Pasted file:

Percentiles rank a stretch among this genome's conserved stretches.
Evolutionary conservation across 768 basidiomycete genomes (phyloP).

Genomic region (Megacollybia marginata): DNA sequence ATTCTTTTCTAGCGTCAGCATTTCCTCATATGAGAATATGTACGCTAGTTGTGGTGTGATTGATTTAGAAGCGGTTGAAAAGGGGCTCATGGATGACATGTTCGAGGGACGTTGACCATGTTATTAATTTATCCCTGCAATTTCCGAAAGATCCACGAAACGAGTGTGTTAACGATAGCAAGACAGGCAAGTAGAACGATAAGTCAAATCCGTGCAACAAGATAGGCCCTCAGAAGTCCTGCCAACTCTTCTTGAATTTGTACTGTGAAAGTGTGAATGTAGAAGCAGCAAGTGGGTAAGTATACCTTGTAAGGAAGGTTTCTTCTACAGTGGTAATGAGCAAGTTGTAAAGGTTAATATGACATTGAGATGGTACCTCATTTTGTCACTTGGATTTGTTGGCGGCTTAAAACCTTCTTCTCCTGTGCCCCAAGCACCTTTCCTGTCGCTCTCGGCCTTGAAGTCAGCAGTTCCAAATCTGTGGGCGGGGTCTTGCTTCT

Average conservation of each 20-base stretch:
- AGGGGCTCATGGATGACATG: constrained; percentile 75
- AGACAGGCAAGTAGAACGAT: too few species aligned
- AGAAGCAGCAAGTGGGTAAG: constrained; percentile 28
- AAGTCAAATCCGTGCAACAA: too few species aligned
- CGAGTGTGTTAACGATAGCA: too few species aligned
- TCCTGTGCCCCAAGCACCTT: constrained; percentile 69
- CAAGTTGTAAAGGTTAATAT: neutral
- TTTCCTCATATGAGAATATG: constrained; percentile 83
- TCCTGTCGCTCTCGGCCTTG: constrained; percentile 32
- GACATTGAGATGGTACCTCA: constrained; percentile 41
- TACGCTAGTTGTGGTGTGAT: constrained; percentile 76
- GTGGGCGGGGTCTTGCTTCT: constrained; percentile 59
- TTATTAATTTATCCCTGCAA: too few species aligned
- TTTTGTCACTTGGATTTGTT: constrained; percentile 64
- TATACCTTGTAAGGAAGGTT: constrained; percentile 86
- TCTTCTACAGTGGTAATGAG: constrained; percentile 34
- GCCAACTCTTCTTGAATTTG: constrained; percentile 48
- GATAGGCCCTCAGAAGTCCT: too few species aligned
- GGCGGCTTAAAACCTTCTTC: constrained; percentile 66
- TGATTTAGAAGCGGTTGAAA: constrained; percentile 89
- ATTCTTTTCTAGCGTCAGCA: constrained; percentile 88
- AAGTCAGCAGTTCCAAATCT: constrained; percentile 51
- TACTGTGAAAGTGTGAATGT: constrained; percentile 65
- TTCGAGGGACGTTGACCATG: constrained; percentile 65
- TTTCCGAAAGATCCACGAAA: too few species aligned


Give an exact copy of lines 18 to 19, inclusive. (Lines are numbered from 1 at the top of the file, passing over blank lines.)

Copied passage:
- TTTTGTCACTTGGATTTGTT: constrained; percentile 64
- TATACCTTGTAAGGAAGGTT: constrained; percentile 86